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Fate Now Conquers (2020)

Notes by Michael-Thomas Foumai


The world's fate changed in 2020, the same year Carlos Simon's Fate Now Conquers premiered. Composed for the Philadelphia Orchestra, the work's musical confrontation with unsurmountable circumstances was prophetic of the emerging global health crisis. The scheduled March premiere became a victim of the coronavirus pandemic and the cascade of shutdowns. Then, on March 6, Honolulu reported its first case of COVID-19. 


Pivoting to digital delivery of performances, the Hawaiʻi Symphony Orchestra offered the first of its Sounds of Resilience programs in September, live-streamed from the Hawaiʻi Theater Center. In October, Simon's work found a similar fate, premiering by a digital platform. The work represented a life-changing fate, launching Simon's in-demand career and destiny to reshape the American symphonic landscape.



Carlos Simon is a composer, curator, and activist. Originally from Atlanta, Georgia, his compositions range from concert music for large and small ensembles to film scores with influences of jazz, gospel, and neo-romanticism. "My dad, he always gets on me. He wants me to be a preacher, but I always tell him, 'Music is my pulpit. That's where I preach,'" says Simon.


Having grown up in Atlanta, with a long lineage of preachers and connections to gospel music to inspire him, Simon proves that a well-composed song can indeed be a sermon. He is the current Composer-in-Residence for the John F. Kennedy Center for the Performing Arts and frequently writes for the National Symphony Orchestra and Washington National Opera, with the 2022/23 season seeing premieres with the Boston Symphony Orchestra, Detroit Symphony Orchestra, Brooklyn Art Song Society, Minnesota Orchestra, and a large-scale tribute to George Floyd in the ongoing movement for racial justice. These follow recent commissions from the New York Philharmonic, Los Angeles Philharmonic and performances from the Baltimore Symphony Orchestra, London Symphony Orchestra, and American Ballet Theatre.


A "young composer on the rise, with an ear for social justice" (NPR), Simon's latest GRAMMY-nominated album, Requiem for the Enslaved, is a multi-genre musical tribute to commemorate the stories of the 272 enslaved men, women, and children sold in 1838 by Georgetown University. Released by Decca in June 2022, this work sees Simon infuse his original compositions with African American spirituals and familiar Catholic liturgical melodies, performed by Hub New Music Ensemble, Marco Pavé, and MK Zulu.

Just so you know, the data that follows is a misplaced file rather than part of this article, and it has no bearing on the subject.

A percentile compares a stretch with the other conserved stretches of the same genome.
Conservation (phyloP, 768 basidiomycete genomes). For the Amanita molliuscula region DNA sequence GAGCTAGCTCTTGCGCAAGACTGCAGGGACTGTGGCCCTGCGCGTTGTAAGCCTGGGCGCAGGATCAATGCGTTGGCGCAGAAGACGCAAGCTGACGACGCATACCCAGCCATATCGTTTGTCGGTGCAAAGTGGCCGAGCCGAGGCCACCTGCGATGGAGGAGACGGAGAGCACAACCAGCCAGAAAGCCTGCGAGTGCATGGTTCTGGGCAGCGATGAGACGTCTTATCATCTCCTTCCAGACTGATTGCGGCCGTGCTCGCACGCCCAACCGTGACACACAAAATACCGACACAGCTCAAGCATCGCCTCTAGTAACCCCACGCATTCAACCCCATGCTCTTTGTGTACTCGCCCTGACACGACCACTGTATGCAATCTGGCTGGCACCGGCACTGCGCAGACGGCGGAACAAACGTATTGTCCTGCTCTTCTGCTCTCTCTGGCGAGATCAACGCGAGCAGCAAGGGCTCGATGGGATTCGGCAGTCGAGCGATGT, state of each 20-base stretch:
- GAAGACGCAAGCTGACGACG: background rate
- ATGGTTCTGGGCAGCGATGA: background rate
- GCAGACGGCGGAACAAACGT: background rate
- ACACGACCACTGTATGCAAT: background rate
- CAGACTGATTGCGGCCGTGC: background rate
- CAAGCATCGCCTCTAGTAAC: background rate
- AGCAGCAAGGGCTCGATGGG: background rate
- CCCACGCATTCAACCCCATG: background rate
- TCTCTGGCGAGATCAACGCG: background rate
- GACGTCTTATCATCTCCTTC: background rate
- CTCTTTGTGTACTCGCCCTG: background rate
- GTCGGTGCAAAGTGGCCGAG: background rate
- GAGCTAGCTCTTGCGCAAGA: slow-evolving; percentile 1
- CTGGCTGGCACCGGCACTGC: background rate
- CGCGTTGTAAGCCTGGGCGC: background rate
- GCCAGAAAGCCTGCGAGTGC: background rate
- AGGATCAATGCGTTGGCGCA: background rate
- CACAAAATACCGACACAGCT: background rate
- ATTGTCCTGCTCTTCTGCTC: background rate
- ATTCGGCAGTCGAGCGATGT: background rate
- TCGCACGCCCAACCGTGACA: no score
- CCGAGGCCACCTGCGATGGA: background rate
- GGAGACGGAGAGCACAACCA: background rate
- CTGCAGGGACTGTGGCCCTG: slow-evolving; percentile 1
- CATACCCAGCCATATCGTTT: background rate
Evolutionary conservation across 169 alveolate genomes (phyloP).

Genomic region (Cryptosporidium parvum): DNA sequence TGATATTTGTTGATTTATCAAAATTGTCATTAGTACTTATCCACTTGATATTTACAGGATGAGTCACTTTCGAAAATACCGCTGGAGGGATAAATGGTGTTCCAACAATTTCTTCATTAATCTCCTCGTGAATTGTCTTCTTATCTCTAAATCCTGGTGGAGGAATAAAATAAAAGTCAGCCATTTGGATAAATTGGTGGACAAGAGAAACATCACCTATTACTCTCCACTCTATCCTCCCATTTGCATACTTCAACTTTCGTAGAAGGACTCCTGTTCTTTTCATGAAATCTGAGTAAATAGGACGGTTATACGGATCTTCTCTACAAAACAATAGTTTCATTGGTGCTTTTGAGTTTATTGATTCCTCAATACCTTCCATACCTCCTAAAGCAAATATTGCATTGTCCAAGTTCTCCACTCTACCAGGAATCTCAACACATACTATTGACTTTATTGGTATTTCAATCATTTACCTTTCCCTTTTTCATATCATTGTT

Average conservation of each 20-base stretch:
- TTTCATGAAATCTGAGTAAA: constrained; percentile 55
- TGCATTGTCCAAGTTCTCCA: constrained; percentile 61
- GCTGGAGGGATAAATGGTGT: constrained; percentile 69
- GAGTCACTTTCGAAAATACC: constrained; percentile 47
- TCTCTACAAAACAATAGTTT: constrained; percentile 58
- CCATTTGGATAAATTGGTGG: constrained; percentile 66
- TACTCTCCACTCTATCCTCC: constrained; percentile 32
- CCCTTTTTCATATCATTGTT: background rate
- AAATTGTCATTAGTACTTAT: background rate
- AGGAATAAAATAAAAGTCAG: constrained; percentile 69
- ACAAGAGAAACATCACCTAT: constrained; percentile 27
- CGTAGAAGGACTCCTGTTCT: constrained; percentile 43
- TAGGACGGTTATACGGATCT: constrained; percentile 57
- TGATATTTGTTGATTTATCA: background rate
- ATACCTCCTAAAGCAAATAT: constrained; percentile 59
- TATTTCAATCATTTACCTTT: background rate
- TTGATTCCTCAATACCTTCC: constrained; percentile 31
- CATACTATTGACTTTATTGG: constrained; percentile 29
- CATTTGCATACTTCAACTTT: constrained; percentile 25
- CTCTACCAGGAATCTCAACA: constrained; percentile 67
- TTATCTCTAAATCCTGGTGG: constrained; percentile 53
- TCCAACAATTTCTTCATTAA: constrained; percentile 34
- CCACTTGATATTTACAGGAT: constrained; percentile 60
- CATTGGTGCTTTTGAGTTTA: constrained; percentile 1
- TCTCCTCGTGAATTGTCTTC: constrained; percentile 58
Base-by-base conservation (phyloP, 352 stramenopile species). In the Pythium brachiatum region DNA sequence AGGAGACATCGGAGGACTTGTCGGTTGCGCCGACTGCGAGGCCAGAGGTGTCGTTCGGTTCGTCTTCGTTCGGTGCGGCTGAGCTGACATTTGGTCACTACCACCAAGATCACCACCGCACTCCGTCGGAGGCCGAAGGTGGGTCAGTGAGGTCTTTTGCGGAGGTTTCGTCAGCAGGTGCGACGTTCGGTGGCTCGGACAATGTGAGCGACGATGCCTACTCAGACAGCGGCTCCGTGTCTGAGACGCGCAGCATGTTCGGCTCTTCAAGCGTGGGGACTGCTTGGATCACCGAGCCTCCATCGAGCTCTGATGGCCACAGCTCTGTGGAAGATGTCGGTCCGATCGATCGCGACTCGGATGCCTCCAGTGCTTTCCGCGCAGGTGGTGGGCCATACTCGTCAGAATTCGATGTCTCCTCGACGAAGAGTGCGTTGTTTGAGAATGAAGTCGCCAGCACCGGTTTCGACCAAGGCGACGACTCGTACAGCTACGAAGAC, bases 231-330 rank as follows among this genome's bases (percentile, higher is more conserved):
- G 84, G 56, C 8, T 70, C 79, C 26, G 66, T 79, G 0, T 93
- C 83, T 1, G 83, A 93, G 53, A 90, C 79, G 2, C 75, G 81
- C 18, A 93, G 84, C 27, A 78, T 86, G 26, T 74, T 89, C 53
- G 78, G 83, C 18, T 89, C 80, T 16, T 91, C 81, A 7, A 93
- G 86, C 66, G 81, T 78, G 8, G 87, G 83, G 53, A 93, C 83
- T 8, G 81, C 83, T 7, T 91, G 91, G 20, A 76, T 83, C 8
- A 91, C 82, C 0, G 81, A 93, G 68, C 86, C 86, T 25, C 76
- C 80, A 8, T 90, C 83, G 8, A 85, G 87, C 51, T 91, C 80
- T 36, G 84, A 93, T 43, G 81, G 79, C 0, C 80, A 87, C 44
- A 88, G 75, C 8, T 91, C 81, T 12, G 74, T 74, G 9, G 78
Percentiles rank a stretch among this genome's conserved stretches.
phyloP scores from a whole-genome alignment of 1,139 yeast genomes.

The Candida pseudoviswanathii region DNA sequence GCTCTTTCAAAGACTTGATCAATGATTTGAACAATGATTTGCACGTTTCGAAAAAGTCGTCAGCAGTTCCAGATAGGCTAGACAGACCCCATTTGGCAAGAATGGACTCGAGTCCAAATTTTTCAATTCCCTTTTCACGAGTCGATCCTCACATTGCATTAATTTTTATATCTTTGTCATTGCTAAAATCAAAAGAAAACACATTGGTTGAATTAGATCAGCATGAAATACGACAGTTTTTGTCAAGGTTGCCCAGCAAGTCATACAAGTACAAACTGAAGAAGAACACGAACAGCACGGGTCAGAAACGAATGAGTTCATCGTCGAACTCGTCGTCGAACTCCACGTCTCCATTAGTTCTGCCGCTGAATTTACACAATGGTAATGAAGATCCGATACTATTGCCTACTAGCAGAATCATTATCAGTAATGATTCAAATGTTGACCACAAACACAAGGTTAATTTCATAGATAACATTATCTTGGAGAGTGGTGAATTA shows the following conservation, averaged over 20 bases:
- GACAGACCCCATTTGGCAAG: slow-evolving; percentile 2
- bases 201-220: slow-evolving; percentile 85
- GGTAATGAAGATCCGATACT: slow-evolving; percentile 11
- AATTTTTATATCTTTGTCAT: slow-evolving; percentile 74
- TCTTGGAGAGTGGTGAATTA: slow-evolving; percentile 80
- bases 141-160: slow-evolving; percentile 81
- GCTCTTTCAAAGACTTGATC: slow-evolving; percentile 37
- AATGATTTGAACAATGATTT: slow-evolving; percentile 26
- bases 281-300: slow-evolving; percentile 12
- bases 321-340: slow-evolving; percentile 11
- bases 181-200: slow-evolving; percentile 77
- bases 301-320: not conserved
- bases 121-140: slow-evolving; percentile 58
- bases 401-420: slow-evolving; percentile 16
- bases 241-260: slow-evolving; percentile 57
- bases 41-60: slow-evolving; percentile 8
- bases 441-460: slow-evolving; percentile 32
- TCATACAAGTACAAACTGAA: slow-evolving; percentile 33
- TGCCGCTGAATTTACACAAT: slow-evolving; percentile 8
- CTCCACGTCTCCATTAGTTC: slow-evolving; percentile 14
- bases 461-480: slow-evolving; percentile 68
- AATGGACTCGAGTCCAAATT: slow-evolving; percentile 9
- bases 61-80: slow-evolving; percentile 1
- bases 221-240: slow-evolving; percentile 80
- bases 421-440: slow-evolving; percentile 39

Acting as music director and keyboardist for GRAMMY Award winner Jennifer Holliday, Simon has performed with the Boston Pops Symphony, Jackson Symphony, and St. Louis Symphony. In addition, he has toured internationally with soul GRAMMY-nominated artist Angie Stone and performed throughout Europe, Africa, and Asia. 


Simon earned his doctorate at the University of Michigan, where he studied with Michael Daugherty and Evan Chambers. He has also received degrees from Georgia State University and Morehouse College, is an honorary member of Phi Mu Alpha Music Sinfonia Fraternity, and a member of the National Association of Negro Musicians, Society of Composers International, and Pi Kappa Lambda Music Honor Society. In addition, he has served as a member of the music faculty at Spelman College and Morehouse College in Atlanta, Georgia, and now serves as Assistant Professor at Georgetown University. Simon received the 2021 Sphinx Medal of Excellence, the highest honor bestowed by the Sphinx Organization to recognize extraordinary classical Black and Latinx musicians, and was named a Sundance/Time Warner Composer Fellow for his work on film and moving images.


Fate Now Conquers was commissioned with the support of The Philadelphia Orchestra and premiered under Yannick Nézet-Séguin on October 8, 2020. The score runs five minutes and calls for a piccolo, flute, two oboes, two clarinets, two bassoons, two horns, two trumpets, timpani, and strings.



"The piece was inspired by a journal entry in Ludwig van Beethoven's notebook written in 1815:


ʻBut Fate now conquers; I am hers; and yet not she shall share

In my renown; that life is left to every noble spirit

And that some great deed shall beget that all lives shall inherit.'


Using the beautifully fluid harmonic structure of the 2nd movement of Beethoven's 7th symphony, I have composed musical gestures that are representative of the unpredictable ways of fate. Jolting stabs, coupled with an agitated groove with every persona. Frenzied arpeggios in the strings that morph into an ambiguous cloud of free-flowing running passages depict the uncertainty of life that hovers over us.


We know that Beethoven strived to overcome many obstacles in his life and documented his aspirations to prevail, despite his ailments. Whatever the specific reason for including this particularly profound passage from the Iliad, in the end, it seems that Beethoven relinquished to fate. Fate now conquers." – Carlos Simon

© 2020 Michael-Thomas Foumai

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